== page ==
Fashion and sustainability: Can they finally be friends?

After a month of nonstop catwalks and glam, the four biggest fashion weeks — held in New York, London, Milan and Paris — came to an end. 

While fashion enthusiasts were excited to get a glimpse of the upcoming 2020 fall and winter collections, they were equally pleased to see that sustainability was a major theme in this year’s semi-annual shows. 

As a major contributor to pollution, the fashion industry has been making an effort to minimize its environmental impact, especially after French President Emmanuel Macron’s proposal of the Fashion Pact during the 2019 G7 Summit. The pact, signed by over 150 brands, aims to protect the climate, biodiversity and oceans. 

According to a survey conducted by A.T. Kearney — an American global management consulting firm — younger consumers, ages 18-44, are rapidly gaining interest in fashion sustainability. Thirty-seven percent of young consumers said they are likely to change their shopping purchases in apparel this year. 

In comparison to the two previous years, Google searches for sustainable fashion have also increased by 130%, proving the shift of mindset in consumers.

“I only shop at local thrift stores,” said Daniela Lopez, a second-year computer information systems student. “It’s inexpensive and fun. But most importantly, it’s sustainable. I also make sure to donate clothes that I no longer wear so that (they) can be recycled.”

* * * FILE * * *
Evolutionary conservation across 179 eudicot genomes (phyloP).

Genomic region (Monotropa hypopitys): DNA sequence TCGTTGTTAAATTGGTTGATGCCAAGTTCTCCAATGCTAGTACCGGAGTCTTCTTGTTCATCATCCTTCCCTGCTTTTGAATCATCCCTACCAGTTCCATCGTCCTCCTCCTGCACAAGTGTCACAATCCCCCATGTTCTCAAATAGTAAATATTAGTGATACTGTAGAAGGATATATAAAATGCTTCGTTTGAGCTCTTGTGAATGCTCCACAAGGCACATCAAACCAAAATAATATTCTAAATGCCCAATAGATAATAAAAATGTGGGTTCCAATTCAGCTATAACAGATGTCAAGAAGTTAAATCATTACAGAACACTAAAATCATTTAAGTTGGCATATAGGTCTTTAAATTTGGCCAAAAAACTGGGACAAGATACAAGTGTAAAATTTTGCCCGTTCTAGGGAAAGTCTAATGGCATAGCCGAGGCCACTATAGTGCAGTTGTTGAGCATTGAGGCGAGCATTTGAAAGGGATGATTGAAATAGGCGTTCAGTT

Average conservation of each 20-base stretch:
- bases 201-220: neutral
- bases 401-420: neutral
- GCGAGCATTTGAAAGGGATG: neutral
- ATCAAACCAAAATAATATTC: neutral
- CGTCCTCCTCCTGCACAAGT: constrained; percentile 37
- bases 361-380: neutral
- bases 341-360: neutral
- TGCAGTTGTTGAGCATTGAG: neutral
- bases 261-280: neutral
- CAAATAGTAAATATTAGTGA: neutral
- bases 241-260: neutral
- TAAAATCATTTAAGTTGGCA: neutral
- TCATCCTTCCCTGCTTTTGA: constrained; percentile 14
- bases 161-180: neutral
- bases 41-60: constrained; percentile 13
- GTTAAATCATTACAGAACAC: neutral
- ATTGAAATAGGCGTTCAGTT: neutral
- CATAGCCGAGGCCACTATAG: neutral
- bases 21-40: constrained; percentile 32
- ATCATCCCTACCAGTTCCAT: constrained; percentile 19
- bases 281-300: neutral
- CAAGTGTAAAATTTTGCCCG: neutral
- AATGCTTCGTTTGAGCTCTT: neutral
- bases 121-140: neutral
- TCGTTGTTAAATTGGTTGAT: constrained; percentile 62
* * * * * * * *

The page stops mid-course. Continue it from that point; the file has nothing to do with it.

Marni’s enviornment-conscious collection includes outfits made from leftover fabric from previous seasons.
( Courtesy of Corey Tenold)

Under government pressure and consumer demand, fashion houses made a few obvious changes to incorporate sustainability for this year’s fashion weeks. 

In Milan, Marni showcased its recycled clothing made by patches of leftover fabric from the previous seasons. Creative Director Francesco Risso described the environment-conscious collection to The Guardian as “finding beauty in the leftovers.”  

( Courtesy of Jacopo Raule)

Emporio Armani brought back some of its classics, showing velvet sets and sleek suits. The twist, however, was the bold letters that lit up the showroom in its opening: “I’m Saying Yes to Recycling.” The collection included 18 upcycled garments, which designer Giorgio Armani said is just “the beginning of the discussion,” according to the Associated Press.  

In Paris, Stella McCartney, a London-based fashion house that has been animal-free and sustainable since 2001, unveiled its full collection created with vegan and biodegradable materials. During the finale of the show, models dressed in animal costumes walked the runway clutching new-season handbags, reminding the audience of veganism in fashion with a touch of humor. 

Founder Stella McCartney told The Guardian that the brand is trying “to sugarcoat a powerful, meaningful message … to make (its) point in a palatable and digestible way so that people listen.”

Cal Poly Pomona students also host annual fashion shows through the club Fashion Society. Student designers for the latest show last spring said the environment should always be a part of the equation.

In his dorm room, Anthony Handa, a second-year business student who was one of the designers for last year’s show, created some of the show’s highlights — a vest made from a pair of Dickies, a jacket redesigned from a pair of size 42 Carhartt jeans and a varsity jacket created by deconstructing a pair of Yves Saint Laurent dress pants. 

“I wanted to blend sustainability with the visions I had for my collection,” Handa said. “I try my best to repurpose all my clothing.” 

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